Peace and Justice
Brought Together by Keystone Pipeline Fight, "Cowboys and Indians" Heal Old Wounds
by Kristin MoeApr 24, 2014
- As natives and ranchers work together to oppose the Keystone XL pipeline, they're also learning to understand one another's history, culture, and relationship with the land.
Photo Essay: "Cowboys and Indians" Against Keystone XL Bring Newfound Unity to DC
by Kristin MoeApr 23, 2014
- On the frontlines of resistance to the Keystone XL pipeline, ranchers and tribal members join forces in a striking display of solidarity.
Dr. Edward Tick's Response to "Support for Veterans" Essay Winners
Apr 19, 2014
- Dr. Edward Tick, co-founder of Soldier's Heart and author of "Heal the Warrior, Heal the Country," responds to winners of the Winter 2014 "Support for Veterans" essay competition.
Stephen Colbert: New Standardized Tests Teach Valuable Lessons in Stress and Confusion
by Molly RuskApr 17, 2014
- Why did an elementary school math problem go viral? It has to do with a new set of federal education standards known as the Common Core.
They Started by Blockading a Bus Full of Detainees—And Went on to Shake Up the Immigration Debate
by Rachael StoeveApr 16, 2014
- A look at the growing influence of undocumented voices in the movement for immigrant rights.
After Death of Radical Mayor, Mississippi's Capital Wrestles With His Economic Vision
by Laura FlandersApr 01, 2014
- Mayor Chokwe Lumumba implemented only the first steps of his plan to address Jackson's extreme income inequality, which most seriously affected black residents. Now the city faces a choice between vastly different approaches to economic development.
Esperanza Spalding’s “We Are America” Is the Catchiest Call Yet for Justice at Guantanamo Bay
Mar 28, 2014
- Jazz singer Esperanza Spalding and company on standing up for people held without trial in America’s most controversial prison.
Legalization is a Human Rights Issue: Latin America Steps Up Resolve to End the Drug Wars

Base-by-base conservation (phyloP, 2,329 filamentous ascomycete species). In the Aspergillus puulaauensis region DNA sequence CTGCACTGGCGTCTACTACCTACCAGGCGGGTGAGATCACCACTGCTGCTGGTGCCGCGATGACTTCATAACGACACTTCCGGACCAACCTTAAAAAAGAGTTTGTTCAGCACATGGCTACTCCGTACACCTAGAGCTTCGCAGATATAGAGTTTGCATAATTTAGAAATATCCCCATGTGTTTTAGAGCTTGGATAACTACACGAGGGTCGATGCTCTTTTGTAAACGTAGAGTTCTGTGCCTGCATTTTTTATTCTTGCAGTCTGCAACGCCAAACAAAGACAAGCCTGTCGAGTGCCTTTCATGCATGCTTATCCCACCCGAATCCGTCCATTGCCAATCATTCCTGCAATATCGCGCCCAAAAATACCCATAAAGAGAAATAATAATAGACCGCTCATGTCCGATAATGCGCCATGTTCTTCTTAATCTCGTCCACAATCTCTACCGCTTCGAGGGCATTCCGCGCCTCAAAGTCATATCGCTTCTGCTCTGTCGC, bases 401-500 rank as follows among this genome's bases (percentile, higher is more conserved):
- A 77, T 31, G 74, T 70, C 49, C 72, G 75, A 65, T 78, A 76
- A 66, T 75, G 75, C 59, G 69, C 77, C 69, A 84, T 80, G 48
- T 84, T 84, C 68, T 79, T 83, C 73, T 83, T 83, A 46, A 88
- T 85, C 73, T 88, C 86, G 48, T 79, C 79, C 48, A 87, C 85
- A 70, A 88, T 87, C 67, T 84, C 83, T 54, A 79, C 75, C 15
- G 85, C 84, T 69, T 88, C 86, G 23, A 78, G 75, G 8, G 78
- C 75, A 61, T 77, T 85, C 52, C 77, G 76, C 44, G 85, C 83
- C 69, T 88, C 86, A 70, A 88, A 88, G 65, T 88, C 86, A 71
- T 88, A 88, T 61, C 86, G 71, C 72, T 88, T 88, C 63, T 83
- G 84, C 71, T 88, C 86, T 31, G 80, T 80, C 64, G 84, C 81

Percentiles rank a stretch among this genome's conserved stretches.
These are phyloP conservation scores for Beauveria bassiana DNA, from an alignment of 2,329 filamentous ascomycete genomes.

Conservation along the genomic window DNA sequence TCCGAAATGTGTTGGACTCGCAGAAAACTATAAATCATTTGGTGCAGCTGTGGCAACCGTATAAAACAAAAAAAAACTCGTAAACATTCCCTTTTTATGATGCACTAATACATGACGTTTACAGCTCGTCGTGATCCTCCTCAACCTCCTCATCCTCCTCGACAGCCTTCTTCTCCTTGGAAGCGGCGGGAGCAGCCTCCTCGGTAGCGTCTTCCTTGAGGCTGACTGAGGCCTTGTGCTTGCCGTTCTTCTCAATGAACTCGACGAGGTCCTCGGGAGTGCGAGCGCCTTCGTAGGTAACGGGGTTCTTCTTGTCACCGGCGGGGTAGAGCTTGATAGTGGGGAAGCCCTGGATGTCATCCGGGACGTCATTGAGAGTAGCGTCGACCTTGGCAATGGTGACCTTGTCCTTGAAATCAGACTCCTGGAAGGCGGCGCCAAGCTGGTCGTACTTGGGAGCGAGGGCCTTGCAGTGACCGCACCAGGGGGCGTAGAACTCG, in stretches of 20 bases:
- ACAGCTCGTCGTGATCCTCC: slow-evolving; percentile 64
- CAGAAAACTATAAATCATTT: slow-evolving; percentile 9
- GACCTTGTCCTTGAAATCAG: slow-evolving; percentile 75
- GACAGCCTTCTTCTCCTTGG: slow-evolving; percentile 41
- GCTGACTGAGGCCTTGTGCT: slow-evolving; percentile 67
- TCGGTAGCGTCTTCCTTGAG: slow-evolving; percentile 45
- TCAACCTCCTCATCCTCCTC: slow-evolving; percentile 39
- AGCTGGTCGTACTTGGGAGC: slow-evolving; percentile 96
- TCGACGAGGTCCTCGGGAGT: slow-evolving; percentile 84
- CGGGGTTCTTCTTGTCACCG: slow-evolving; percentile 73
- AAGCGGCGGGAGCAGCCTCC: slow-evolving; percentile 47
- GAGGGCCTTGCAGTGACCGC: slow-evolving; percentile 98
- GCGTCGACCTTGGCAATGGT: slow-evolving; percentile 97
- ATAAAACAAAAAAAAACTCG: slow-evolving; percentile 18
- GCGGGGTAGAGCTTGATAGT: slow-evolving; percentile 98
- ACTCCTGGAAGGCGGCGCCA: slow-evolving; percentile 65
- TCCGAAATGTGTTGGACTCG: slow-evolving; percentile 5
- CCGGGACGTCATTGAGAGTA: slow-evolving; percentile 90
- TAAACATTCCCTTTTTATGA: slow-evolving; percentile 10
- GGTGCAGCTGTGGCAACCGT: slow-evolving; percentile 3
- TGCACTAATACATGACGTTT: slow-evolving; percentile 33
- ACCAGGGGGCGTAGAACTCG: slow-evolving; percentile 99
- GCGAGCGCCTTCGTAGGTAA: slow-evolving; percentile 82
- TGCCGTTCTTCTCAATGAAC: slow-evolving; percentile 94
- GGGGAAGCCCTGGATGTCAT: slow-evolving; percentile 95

by Wendy CallMar 21, 2014
- On the heels of pot legalization in Washington and Colorado, the movement for less punitive drug policy is coalescing at every level. Its new leaders could come from the very countries that have suffered the most.
An End to "The Hole"?: 6 Signs that Solitary Confinement Reform Is Coming
by Nur LaljiMar 20, 2014
- Much of the momentum in the movement to reform the use of solitary confinement in the United States comes from the work of prisoners themselves.
Russian Aggression Deserves a Response, But U.S. Lacks Credibility to Lead It
by Stephen ZunesMar 17, 2014
- The United States cannot legitimately lead an international response to the illegal Russian aggression in Ukraine until it abides by international law itself.
Immigrant Detainees' Hunger Strike Targets Legal "Grey Area"
by Rachael StoeveMar 14, 2014
- A hunger strike in a Washington state detention facility draws attention to a facility where most U.S. laws don't apply.
People Over Profit: Why These Two Small Countries Stood Up to Big Mining
by Robin Broad, John CavanaghMar 12, 2014
- If the governments of Costa Rica and El Salvador can resist the mining industry, maybe we all can.
John Lewis’ Moving Graphic Novel Brings the Civil Rights Struggle to a New Generation
by Valerie SchloredtMar 06, 2014
- In the tradition of “Maus” and “Persepolis,” “March” tells the story of young African Americans who, like its author, rose up from the Jim Crow South to assert their human rights.
Meet the Ambassadors from Canada's Indigenous Fossil Fuel Resistance
by Kristin MoeMar 05, 2014
- In 1885, a revolutionary leader wrote, "My people will sleep for one hundred years" and then wake up. In the "genocidal" wilderness of Canada's tar sands, that renaissance has begun.
Remembering Chokwe Lumumba
by Laura FlandersFeb 26, 2014
- Can you be a revolutionary and a mayor? Chokwe Lumumba—who spent eight months as mayor of Jackson, Mississippi, before he died—did his best to be both.